RBI pulls plug on gold loans


Loans (Photo credit: jferzoco)

As the saying goes, all good things must come to an end. Even in these difficult times, gold loan non-banking finance companies (NBFCs) saw roaring sales and record margins. According to ratings agency ICRA, “`Gold loan companies have reported an estimated compounded annual growth rate (CAGR) of over 100% during the last three years, with the portfolios of the top three companies cumulatively exceeding Rs. 410 billion as on Dec. 31, 2011.

Consider this- During the third quarter of the current fiscal, Manappuram Finance [stockquote]MANAPPURAM[/stockquote] more than doubled its net profit from a year ago to Rs. 161.37 crore, loan disbursements surged 86% while assets under management rose 90% to Rs. 12,358.21 crore. Industry leader Muthoot Finance [stockquote]MUTHOOTFIN[/stockquote] posted a 61% growth in net profit to Rs 251 crore, while total income galloped 91% to Rs 1,231crore and assets under management increased by Rs 1,944 crore to Rs 22,885crore.

clip_image001But the honeymoon is over. Fearing risks to banking system and retail investors due to the sharp surge in loan against gold, the Reserve Bank of India (RBI) tightened lending rules saying these companies can’t lend more than 60% of the value of gold jewelry. It also directed them to maintain a minimum tier-1 capital of 12% by April 2014 while depriving them of granting loans against bullion, primary gold and gold coins.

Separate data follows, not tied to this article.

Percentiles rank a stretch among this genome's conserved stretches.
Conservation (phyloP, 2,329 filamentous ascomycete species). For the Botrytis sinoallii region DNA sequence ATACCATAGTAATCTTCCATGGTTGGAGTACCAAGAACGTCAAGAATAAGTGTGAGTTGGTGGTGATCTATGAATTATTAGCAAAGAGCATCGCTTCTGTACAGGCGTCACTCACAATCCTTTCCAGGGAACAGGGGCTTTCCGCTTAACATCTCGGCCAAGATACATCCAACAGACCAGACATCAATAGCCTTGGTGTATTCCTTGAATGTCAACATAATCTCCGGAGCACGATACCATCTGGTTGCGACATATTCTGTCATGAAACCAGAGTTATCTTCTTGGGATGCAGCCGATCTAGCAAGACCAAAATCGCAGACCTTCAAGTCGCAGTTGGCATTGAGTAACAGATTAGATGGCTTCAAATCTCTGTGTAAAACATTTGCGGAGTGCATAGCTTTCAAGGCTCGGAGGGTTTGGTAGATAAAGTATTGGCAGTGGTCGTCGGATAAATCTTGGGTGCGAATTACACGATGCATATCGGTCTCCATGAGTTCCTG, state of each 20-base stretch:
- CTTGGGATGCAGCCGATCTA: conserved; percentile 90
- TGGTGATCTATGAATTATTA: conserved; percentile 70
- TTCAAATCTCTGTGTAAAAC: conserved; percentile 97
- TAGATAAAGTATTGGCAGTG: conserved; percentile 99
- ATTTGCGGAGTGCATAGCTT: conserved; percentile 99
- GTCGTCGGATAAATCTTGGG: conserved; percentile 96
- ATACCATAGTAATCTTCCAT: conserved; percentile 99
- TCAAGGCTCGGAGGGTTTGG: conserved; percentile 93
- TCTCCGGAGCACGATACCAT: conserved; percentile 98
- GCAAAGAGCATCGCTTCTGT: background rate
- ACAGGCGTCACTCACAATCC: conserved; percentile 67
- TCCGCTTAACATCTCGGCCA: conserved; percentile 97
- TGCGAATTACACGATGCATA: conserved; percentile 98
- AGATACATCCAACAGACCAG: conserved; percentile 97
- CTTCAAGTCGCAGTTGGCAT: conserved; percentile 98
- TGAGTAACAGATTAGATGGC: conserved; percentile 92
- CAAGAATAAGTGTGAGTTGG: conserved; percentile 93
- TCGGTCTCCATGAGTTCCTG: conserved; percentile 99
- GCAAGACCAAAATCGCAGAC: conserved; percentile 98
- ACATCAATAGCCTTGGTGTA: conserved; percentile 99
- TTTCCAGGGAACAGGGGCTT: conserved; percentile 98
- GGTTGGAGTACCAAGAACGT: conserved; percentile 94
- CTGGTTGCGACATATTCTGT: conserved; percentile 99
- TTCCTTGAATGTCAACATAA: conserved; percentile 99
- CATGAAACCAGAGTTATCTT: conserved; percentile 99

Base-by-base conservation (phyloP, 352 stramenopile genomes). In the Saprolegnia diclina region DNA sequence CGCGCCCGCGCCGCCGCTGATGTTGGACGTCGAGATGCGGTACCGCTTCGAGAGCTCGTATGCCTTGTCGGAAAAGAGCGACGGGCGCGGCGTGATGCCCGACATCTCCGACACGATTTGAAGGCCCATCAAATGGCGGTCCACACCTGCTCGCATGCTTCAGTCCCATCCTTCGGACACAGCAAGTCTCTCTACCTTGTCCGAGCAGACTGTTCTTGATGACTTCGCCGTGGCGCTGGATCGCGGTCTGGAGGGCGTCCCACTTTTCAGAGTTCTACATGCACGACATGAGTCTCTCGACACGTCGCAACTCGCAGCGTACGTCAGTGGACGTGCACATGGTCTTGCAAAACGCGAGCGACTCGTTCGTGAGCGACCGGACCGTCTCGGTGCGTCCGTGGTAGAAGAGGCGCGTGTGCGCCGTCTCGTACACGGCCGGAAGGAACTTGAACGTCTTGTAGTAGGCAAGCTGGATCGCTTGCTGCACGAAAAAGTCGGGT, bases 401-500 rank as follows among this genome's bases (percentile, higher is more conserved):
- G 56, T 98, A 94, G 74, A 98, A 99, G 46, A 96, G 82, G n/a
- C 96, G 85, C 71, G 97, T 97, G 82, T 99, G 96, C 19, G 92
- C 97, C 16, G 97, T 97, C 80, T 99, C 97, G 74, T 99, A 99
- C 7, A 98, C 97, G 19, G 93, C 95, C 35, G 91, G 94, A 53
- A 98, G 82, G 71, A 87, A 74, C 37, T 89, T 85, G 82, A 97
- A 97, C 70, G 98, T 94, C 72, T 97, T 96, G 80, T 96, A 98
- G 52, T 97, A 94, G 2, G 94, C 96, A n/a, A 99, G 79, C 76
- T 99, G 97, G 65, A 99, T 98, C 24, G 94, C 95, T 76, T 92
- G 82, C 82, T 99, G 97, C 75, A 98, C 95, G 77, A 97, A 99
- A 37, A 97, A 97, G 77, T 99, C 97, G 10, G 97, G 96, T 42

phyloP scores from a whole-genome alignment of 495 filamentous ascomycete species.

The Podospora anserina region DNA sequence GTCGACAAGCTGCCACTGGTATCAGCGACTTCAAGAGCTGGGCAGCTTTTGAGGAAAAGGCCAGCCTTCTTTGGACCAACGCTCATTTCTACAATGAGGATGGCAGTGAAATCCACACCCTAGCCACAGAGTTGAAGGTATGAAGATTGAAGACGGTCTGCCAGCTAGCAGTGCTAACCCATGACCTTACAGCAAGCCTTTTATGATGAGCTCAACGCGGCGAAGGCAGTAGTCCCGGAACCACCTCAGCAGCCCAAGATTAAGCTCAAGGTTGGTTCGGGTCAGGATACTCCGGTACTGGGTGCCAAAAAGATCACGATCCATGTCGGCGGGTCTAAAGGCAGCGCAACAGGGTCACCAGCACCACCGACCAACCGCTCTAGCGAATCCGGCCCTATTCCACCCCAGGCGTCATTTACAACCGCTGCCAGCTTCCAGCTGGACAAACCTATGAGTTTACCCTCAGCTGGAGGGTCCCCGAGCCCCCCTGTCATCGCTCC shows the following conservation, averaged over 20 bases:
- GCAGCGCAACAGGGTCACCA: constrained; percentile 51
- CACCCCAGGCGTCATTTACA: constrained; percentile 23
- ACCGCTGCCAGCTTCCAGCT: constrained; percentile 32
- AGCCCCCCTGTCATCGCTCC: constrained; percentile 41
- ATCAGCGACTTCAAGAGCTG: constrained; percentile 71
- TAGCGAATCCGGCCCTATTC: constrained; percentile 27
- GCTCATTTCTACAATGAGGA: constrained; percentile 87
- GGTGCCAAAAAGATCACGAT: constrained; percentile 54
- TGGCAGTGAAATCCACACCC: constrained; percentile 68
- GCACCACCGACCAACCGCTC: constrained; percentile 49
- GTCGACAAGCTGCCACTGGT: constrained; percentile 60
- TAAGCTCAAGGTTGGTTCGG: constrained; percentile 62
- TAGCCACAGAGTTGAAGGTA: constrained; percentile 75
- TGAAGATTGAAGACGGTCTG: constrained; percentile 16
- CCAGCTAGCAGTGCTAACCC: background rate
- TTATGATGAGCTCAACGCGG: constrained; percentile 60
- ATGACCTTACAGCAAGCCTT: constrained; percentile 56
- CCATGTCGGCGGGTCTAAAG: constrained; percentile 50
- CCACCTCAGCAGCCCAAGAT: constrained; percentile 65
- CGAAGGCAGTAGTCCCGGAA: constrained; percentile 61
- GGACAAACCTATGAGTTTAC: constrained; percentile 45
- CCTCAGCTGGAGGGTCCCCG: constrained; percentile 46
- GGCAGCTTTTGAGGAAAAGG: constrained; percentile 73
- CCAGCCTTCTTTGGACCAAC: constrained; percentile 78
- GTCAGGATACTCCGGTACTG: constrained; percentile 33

clip_image001[6]RBI’s moves are not without reason. The sharp surge in gold prices has resulted in an equally sharp increase in demand for gold loans, especially in rural areas. Since these NBFCs depend heavily on public funds like bank loans and non-convertible debentures, any reversal in gold prices will not only catch NBFCs off guard but may also pose a systemic threat, affecting banks and retail investors.

While the prudential norms has found favour with experts who believe it would improve the sector’s asset quality in the long-run and help them absorb any sharp volatility in gold prices, they maintain that the lower loan-to-value- (LTV) ratio will moderate disbursement volumes and result in business clip_image001[8]shifting to unorganized players like moneylenders who can still extend loans at higher LTV ratios.

Gold NBFCs, which are used to high profit margins, may have to reduce interest rates to prevent borrowers from shifting elsewhere, which will take the sheen out of their high flying business. Business growth is likely to fall from 80 per cent per annum to 20-25 per cent per annum and return on assets (RoA)may moderate from the current high level of 4.5 per cent to 2.5-3.0 per cent.


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